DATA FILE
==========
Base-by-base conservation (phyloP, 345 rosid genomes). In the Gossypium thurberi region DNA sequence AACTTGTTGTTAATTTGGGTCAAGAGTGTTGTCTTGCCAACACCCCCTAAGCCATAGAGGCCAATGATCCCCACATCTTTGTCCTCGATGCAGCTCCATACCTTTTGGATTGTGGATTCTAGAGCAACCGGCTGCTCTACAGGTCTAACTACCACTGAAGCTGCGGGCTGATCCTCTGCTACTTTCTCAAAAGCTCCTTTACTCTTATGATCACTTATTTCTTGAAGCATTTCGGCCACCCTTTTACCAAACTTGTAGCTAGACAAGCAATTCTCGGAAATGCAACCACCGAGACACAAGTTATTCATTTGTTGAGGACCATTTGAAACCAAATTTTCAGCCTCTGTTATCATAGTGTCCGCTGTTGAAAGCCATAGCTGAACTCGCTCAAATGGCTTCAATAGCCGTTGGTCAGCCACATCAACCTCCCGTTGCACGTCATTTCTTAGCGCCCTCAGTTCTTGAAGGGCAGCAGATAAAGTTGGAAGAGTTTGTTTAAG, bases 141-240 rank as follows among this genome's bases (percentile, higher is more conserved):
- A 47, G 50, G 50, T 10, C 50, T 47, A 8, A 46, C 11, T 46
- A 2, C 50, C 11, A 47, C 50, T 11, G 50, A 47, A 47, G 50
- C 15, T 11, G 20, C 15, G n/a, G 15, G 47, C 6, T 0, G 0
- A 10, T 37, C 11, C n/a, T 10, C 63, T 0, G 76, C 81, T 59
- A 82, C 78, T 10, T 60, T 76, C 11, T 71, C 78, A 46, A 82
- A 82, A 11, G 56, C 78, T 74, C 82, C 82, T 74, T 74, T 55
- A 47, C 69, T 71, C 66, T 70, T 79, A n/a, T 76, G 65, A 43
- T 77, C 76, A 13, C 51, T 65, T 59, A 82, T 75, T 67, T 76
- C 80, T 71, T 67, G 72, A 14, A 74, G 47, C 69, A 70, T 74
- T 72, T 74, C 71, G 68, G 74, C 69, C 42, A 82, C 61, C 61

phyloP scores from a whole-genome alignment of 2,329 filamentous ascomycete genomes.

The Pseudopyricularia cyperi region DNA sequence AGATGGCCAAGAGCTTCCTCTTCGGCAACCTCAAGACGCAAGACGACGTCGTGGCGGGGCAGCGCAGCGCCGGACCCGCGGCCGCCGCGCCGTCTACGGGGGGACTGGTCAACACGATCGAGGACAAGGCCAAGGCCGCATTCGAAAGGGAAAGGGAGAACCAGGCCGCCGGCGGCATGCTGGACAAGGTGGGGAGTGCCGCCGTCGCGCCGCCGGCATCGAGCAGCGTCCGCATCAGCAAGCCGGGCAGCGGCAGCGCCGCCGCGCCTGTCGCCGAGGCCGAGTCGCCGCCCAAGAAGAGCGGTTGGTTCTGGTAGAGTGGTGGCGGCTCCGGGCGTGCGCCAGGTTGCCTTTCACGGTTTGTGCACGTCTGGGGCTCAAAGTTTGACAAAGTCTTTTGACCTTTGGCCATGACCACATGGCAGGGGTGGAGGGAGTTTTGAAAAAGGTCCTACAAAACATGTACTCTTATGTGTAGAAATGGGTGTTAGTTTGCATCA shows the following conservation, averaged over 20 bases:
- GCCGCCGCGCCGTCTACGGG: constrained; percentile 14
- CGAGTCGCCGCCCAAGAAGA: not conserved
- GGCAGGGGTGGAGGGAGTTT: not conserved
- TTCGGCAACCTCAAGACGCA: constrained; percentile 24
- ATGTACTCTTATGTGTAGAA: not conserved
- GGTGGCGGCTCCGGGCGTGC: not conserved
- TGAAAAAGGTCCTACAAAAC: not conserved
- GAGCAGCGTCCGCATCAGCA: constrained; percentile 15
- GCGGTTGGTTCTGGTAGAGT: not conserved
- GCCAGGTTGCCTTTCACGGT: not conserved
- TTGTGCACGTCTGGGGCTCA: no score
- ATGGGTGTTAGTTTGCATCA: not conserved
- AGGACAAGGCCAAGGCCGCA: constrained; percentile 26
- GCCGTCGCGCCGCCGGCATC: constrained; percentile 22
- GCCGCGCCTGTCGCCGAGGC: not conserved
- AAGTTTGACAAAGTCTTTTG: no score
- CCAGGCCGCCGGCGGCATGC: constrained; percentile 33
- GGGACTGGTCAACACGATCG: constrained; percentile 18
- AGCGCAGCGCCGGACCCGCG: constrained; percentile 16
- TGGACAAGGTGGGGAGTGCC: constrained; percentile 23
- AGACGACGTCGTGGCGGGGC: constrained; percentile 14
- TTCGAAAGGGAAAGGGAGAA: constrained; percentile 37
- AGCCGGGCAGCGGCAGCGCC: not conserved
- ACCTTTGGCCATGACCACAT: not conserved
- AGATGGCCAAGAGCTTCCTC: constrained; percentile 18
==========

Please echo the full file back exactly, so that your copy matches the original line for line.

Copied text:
Base-by-base conservation (phyloP, 345 rosid genomes). In the Gossypium thurberi region DNA sequence AACTTGTTGTTAATTTGGGTCAAGAGTGTTGTCTTGCCAACACCCCCTAAGCCATAGAGGCCAATGATCCCCACATCTTTGTCCTCGATGCAGCTCCATACCTTTTGGATTGTGGATTCTAGAGCAACCGGCTGCTCTACAGGTCTAACTACCACTGAAGCTGCGGGCTGATCCTCTGCTACTTTCTCAAAAGCTCCTTTACTCTTATGATCACTTATTTCTTGAAGCATTTCGGCCACCCTTTTACCAAACTTGTAGCTAGACAAGCAATTCTCGGAAATGCAACCACCGAGACACAAGTTATTCATTTGTTGAGGACCATTTGAAACCAAATTTTCAGCCTCTGTTATCATAGTGTCCGCTGTTGAAAGCCATAGCTGAACTCGCTCAAATGGCTTCAATAGCCGTTGGTCAGCCACATCAACCTCCCGTTGCACGTCATTTCTTAGCGCCCTCAGTTCTTGAAGGGCAGCAGATAAAGTTGGAAGAGTTTGTTTAAG, bases 141-240 rank as follows among this genome's bases (percentile, higher is more conserved):
- A 47, G 50, G 50, T 10, C 50, T 47, A 8, A 46, C 11, T 46
- A 2, C 50, C 11, A 47, C 50, T 11, G 50, A 47, A 47, G 50
- C 15, T 11, G 20, C 15, G n/a, G 15, G 47, C 6, T 0, G 0
- A 10, T 37, C 11, C n/a, T 10, C 63, T 0, G 76, C 81, T 59
- A 82, C 78, T 10, T 60, T 76, C 11, T 71, C 78, A 46, A 82
- A 82, A 11, G 56, C 78, T 74, C 82, C 82, T 74, T 74, T 55
- A 47, C 69, T 71, C 66, T 70, T 79, A n/a, T 76, G 65, A 43
- T 77, C 76, A 13, C 51, T 65, T 59, A 82, T 75, T 67, T 76
- C 80, T 71, T 67, G 72, A 14, A 74, G 47, C 69, A 70, T 74
- T 72, T 74, C 71, G 68, G 74, C 69, C 42, A 82, C 61, C 61

phyloP scores from a whole-genome alignment of 2,329 filamentous ascomycete genomes.

The Pseudopyricularia cyperi region DNA sequence AGATGGCCAAGAGCTTCCTCTTCGGCAACCTCAAGACGCAAGACGACGTCGTGGCGGGGCAGCGCAGCGCCGGACCCGCGGCCGCCGCGCCGTCTACGGGGGGACTGGTCAACACGATCGAGGACAAGGCCAAGGCCGCATTCGAAAGGGAAAGGGAGAACCAGGCCGCCGGCGGCATGCTGGACAAGGTGGGGAGTGCCGCCGTCGCGCCGCCGGCATCGAGCAGCGTCCGCATCAGCAAGCCGGGCAGCGGCAGCGCCGCCGCGCCTGTCGCCGAGGCCGAGTCGCCGCCCAAGAAGAGCGGTTGGTTCTGGTAGAGTGGTGGCGGCTCCGGGCGTGCGCCAGGTTGCCTTTCACGGTTTGTGCACGTCTGGGGCTCAAAGTTTGACAAAGTCTTTTGACCTTTGGCCATGACCACATGGCAGGGGTGGAGGGAGTTTTGAAAAAGGTCCTACAAAACATGTACTCTTATGTGTAGAAATGGGTGTTAGTTTGCATCA shows the following conservation, averaged over 20 bases:
- GCCGCCGCGCCGTCTACGGG: constrained; percentile 14
- CGAGTCGCCGCCCAAGAAGA: not conserved
- GGCAGGGGTGGAGGGAGTTT: not conserved
- TTCGGCAACCTCAAGACGCA: constrained; percentile 24
- ATGTACTCTTATGTGTAGAA: not conserved
- GGTGGCGGCTCCGGGCGTGC: not conserved
- TGAAAAAGGTCCTACAAAAC: not conserved
- GAGCAGCGTCCGCATCAGCA: constrained; percentile 15
- GCGGTTGGTTCTGGTAGAGT: not conserved
- GCCAGGTTGCCTTTCACGGT: not conserved
- TTGTGCACGTCTGGGGCTCA: no score
- ATGGGTGTTAGTTTGCATCA: not conserved
- AGGACAAGGCCAAGGCCGCA: constrained; percentile 26
- GCCGTCGCGCCGCCGGCATC: constrained; percentile 22
- GCCGCGCCTGTCGCCGAGGC: not conserved
- AAGTTTGACAAAGTCTTTTG: no score
- CCAGGCCGCCGGCGGCATGC: constrained; percentile 33
- GGGACTGGTCAACACGATCG: constrained; percentile 18
- AGCGCAGCGCCGGACCCGCG: constrained; percentile 16
- TGGACAAGGTGGGGAGTGCC: constrained; percentile 23
- AGACGACGTCGTGGCGGGGC: constrained; percentile 14
- TTCGAAAGGGAAAGGGAGAA: constrained; percentile 37
- AGCCGGGCAGCGGCAGCGCC: not conserved
- ACCTTTGGCCATGACCACAT: not conserved
- AGATGGCCAAGAGCTTCCTC: constrained; percentile 18